Interviews With Early Web Developers · Heather Champ 3

What this is about:

Heather Champ is a pioneer web designer, an inspired young woman who has been at it as long as the web has been around. From her early days as the Special Projects Coordinator for the School of Architecture at Princeton University, through a remarkable string of successful professional design firms in New York and Montreal, to her present free-lance career with, Heather has been a guiding and innovative force for contemporary design elements. Photography is her signature, and her passion. Heather's work has been on display in galleries and museums, written about in journals, magazines, and newspapers, and is sent all over the world as electronic postcards. Exemplified by her long-term project, Mirror Mirror, it is easy to see why she has been held in such high esteem for integrating imagery with web design.

Jeff ClarkThis is your friendly interviewer, Jeff Clark, as he appeared in 1999. Time changes things.

Internet Copyright

Internet Copyright [Internet Brothers] Are the genuinely creative female influences like yourself getting their due, or is it a repeat of the traditional old-business stereotypes and buddy-systems from the past?

[Heather Champ] What's that corny phrase? "On the Internet no one knows you're a dog?" In many ways the Internet is a great equalizer. Age, gender and race can be transparent; eliminating any bias that existed in "traditional" media (granted there are still significant barriers-to-entry, as an individual must have access to a computer with a modem). The Internet has provided an arena where the individual can self-publish affording new opportunities that have not previously existed. With this freedom comes significant social responsibility. The Internet is still very new and unformed and limits for what is and what is not acceptable are being tested daily.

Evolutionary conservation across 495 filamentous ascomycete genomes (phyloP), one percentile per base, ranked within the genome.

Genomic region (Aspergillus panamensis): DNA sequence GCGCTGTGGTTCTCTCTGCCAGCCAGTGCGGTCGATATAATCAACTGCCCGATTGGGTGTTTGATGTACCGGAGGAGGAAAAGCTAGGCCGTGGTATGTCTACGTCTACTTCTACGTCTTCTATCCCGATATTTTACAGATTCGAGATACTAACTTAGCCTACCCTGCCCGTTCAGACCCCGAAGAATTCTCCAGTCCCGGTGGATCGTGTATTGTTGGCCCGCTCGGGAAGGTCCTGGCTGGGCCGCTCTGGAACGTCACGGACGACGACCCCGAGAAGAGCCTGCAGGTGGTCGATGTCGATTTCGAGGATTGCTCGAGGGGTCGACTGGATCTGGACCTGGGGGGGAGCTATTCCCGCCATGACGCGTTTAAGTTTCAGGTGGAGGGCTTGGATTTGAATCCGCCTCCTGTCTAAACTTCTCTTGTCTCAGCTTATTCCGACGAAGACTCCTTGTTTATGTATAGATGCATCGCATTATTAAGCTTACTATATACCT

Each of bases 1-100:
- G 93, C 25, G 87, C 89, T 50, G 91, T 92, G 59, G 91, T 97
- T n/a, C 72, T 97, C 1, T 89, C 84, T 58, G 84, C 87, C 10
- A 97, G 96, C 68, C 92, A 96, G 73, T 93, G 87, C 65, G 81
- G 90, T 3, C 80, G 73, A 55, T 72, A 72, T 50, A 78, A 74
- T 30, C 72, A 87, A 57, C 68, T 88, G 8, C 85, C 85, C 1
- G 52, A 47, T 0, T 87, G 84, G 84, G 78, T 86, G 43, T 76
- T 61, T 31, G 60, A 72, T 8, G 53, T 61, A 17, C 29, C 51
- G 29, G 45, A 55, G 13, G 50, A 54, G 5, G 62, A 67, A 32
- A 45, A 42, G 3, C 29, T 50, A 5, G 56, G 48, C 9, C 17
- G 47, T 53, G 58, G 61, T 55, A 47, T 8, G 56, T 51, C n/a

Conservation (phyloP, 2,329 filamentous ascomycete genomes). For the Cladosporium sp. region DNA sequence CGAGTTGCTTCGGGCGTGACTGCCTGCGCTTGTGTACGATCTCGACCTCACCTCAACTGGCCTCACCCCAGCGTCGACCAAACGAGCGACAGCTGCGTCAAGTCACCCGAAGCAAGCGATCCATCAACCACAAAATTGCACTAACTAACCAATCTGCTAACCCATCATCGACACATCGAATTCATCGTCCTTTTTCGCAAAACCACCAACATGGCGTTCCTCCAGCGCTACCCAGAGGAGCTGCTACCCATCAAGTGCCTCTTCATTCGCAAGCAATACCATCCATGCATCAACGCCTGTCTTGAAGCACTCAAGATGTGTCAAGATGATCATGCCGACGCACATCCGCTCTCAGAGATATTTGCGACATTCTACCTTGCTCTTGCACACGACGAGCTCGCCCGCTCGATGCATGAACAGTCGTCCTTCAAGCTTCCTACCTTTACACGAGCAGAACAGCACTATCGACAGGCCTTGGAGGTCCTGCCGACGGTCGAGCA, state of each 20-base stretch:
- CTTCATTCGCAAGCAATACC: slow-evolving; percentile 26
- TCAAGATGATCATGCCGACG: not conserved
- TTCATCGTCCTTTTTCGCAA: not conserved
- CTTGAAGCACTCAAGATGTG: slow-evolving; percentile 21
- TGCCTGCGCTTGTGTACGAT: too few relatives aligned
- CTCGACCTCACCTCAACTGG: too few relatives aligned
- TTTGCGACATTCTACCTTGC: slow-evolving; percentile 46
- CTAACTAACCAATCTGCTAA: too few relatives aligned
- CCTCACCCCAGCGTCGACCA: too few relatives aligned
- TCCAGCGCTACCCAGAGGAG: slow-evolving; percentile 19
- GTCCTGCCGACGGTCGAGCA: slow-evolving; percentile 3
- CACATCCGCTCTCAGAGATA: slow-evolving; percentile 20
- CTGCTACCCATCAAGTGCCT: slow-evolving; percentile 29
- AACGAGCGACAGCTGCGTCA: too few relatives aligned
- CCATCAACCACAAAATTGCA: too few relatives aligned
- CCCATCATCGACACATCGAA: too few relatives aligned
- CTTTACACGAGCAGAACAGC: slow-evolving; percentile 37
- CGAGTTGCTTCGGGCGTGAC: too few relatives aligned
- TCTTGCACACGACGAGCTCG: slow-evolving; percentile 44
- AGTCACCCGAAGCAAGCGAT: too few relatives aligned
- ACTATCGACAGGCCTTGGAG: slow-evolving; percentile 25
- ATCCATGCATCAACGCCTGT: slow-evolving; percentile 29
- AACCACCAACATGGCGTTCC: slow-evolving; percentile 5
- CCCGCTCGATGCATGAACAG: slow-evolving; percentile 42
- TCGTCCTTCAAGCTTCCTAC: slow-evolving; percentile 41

[IB] As a producer of both copyrighted material and linkware, do you want to see governments remain on the sideline of net regulation and the development of better technological protections, or do you have enough experience with right-click-thievery to support stronger laws and penalties?

[HC] Many diehard internet users still feel very strongly that everything online should be "free". Free of charge, and freedom to use whatever content they see fit. I don't think these people understand, respect, or appreciate the creative process that designers and developers undertake to realize web sites. I have an archive of background tiles for people to use in exchange for a link back to my site. It would be generous to say that perhaps less than 20% of those who use my work link back to my site. I can't police the web to determine whether people are meeting with my very simple requests, but I do notice.

It's another matter for material that I create for I've been quite horrified to find my postcard images sprinkled liberally around a few web sites. In one instance, an architecture student at a west coast university had used one of my backgrounds and also a selection of the postcard thumbnails. I wrote an email to the student requesting that she remove them (which she did). She replied that her professor had told them to build web sites with things that they found online. Now, I don't know exactly what the professor said, if there might have been some miscommunication regarding the observance of copyright, but at the University level?

There needs to be a better process of education regarding the Web. Unfortunately most law and policy makers are wrapped up with "traditional" media's portrayal of the Internet as arch demon rather than as the incredibly useful resource that it is. They don't understand the Internet. I would much rather have a policing from within the Internet community, but I realize that isn't a viable solution. I don't know what the solution is. If policy makers and government had a better understanding and were well educated, then I would feel they were more likely to protect my rights.